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    Fidentia curators miss CCMA hearing

    Fidentia's interim curators failed to arrive at a meeting with about 50 former Fidentia employees at the Commission for Conciliation, Mediation, and Arbitration (CCMA) on Monday.

    In a statement on behalf of the employees, Fidentia's former spokesperson, Ross Edwards, said the curators -- Dines Gihwala and George Papadakis -- were informed of the meeting, but failed to appear.

    The CCMA commissioner appointed to the case, Leon Levy, had contacted Gavin Stansfield, a director of Gihwala's law firm.

    Edwards said former Fidentia employees claimed Stansfield had "been frantically fast-tracking" the retrenchments of between 450 and 600 employees without following the most basic conditions of employment.

    "Stansfield claims that official notice of Monday's Fidentia CCMA hearing, which was faxed to the address given by the interim curators, must simply have gone astray."

    The group of retrenched Cape Town employees was being represented by the Professional Trade Union of South Africa.

    Many of the applicants in Monday's "mass-action appeal" were dismissed with no pay for two weeks' work in February and received no benefits and no severance pay, Edwards said.

    In Johannesburg, some Fidentia employees were dismissed as late as February 23, with no pay or retrenchment packages after working for the curators for one month.

    "The interim curators' timing in their case was especially harsh, coming just before pay day."

    Half the staff had been fired with nothing, and the remainder paid their full February salary, he said.
    from M&G here
    The trouble with opportunity is it normally comes dressed up as work.

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    just me duncan drennan's Avatar
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    Impact on trust laws?

    One of the things which popped into my head while reading this article was that the Fidentia case may have a knock on effect on the rules governing trusts. This paragraph stood out in particular,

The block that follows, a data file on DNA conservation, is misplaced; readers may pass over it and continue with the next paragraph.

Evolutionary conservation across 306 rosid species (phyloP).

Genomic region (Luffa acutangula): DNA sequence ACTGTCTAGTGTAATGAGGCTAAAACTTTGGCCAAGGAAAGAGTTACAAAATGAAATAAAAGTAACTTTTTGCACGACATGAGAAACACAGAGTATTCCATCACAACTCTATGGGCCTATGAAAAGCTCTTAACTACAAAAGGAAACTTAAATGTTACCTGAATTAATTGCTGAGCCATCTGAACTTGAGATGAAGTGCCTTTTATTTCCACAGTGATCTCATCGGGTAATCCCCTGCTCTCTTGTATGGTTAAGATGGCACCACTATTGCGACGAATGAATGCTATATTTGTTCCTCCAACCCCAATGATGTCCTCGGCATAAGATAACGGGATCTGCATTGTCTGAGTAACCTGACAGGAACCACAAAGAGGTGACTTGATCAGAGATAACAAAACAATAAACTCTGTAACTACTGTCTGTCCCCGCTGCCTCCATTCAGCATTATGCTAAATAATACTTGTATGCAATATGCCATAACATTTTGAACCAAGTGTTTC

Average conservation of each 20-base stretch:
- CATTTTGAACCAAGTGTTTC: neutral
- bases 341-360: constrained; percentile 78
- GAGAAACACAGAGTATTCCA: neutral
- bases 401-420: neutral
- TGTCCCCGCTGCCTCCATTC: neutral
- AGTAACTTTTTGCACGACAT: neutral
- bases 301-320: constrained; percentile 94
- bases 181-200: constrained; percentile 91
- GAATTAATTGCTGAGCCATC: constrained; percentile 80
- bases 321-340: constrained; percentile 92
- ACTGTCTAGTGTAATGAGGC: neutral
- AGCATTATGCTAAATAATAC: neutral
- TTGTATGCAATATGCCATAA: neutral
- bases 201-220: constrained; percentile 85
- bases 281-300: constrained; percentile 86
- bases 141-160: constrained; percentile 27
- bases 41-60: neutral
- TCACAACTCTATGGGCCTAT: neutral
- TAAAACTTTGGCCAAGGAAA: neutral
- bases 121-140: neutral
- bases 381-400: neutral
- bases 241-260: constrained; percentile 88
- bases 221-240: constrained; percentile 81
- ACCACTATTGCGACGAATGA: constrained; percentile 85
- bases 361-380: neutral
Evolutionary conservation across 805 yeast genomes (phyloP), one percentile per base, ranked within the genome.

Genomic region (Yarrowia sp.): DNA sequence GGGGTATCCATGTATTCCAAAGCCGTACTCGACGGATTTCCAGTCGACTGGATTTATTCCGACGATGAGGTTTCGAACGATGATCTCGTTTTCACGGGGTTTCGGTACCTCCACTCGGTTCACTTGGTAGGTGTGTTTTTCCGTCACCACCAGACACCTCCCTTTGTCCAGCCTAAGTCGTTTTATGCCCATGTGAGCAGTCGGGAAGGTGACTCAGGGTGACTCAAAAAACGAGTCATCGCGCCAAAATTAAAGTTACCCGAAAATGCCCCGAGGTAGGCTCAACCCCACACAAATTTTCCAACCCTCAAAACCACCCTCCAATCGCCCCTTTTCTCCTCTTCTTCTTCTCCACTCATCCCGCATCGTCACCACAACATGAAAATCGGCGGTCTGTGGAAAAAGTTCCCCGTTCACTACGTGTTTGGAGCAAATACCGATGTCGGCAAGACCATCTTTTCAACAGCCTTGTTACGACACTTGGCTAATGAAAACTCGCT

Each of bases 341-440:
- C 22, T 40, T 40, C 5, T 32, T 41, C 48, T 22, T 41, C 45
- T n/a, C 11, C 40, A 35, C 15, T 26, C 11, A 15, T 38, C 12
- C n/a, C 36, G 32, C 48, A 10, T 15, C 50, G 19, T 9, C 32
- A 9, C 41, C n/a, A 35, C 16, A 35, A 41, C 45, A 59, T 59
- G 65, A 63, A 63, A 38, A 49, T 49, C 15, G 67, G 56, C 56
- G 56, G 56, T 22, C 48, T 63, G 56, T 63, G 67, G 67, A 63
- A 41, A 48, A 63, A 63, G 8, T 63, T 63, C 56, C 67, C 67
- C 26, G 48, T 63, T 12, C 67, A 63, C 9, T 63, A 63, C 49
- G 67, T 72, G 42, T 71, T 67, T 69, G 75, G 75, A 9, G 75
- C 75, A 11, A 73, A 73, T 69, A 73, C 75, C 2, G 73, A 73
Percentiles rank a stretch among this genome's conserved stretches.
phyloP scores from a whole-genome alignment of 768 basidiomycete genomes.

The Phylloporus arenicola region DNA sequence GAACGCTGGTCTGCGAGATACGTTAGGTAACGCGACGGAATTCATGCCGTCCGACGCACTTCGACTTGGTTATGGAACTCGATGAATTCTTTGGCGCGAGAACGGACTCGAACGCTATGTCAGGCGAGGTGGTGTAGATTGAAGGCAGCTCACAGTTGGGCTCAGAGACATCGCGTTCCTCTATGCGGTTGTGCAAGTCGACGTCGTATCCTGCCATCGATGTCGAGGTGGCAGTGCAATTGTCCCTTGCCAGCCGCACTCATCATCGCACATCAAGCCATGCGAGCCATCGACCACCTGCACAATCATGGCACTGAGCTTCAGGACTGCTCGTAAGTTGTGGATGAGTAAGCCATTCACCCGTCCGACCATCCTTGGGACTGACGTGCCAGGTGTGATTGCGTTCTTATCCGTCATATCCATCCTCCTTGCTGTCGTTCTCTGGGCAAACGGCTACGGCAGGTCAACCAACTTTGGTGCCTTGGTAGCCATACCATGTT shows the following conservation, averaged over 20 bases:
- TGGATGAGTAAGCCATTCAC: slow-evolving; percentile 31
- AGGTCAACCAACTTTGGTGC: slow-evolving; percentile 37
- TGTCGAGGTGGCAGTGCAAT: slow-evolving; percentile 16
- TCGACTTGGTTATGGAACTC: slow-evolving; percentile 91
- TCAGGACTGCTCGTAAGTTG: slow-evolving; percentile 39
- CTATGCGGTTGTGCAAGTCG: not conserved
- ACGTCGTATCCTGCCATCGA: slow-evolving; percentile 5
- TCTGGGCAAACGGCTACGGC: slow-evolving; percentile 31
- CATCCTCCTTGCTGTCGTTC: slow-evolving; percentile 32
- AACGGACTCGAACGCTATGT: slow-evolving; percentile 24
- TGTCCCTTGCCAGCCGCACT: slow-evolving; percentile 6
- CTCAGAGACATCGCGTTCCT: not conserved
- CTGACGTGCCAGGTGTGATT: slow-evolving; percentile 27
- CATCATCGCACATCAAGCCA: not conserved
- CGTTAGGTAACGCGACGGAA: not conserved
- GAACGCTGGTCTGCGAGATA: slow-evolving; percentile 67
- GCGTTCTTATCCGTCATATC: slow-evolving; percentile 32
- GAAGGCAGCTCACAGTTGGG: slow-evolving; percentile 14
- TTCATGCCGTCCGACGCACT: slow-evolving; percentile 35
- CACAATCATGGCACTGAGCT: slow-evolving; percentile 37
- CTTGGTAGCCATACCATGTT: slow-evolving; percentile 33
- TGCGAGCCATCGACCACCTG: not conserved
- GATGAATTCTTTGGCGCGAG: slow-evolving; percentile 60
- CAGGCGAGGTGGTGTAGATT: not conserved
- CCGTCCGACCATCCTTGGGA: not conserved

Admittedly, it’s not all your fault. Currently, umbrella trust funds, which by their very nature are for widows and orphans and which manage billions of rands, have virtually no supervision and are not required to submit audited reports. If audited reports aren’t submitted, it’s very difficult to remove the trustees. SABMiller may have wanted to, but they needed to have a case they could prove against the trustees.

    Read the full article, "Dear Danisa…" on M&G Online
    There is going to be lots of dust, and it will be a while before it settles - one thing I am sure about, the governance rules for this type of setup are going to change.
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    just me duncan drennan's Avatar
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    Absa accounts used to launder money

    It looks like an Absa employee helped to facilitate the movement and laundering of money through various Absa bank accounts.

    For those thousands of rands, the Absa employee (Booysens Road branch) effectively facilitated the movement of about R219m through three Absa accounts in the second half of 2005.

    This money is believed to have come from investors funds’ in a cash pool in the Common Cents fund. These funds were held in a cash account and invested in a cash portfolio on behalf of various brokers and investors.

    But Cruickshank got authorisation from the board of directors of Ovation Global Investment Nominees to “manage” the Common Cents money “on a sole proprietor basis”, say the court papers.

    “Cruickshank assured those present that he held the necessary licence and was duly registered with the FSB.”

    Cruickshank was authorised by directors Eugene Yazbek and Christopher McCallum to open a bank account in the name of Ovation Global Investment Nominees, at Absa, subject to certain conditions. He was an unrehabilitated insolvent, though the curators say Yazbek and McCallum could not have known this.

    Full article on Moneyweb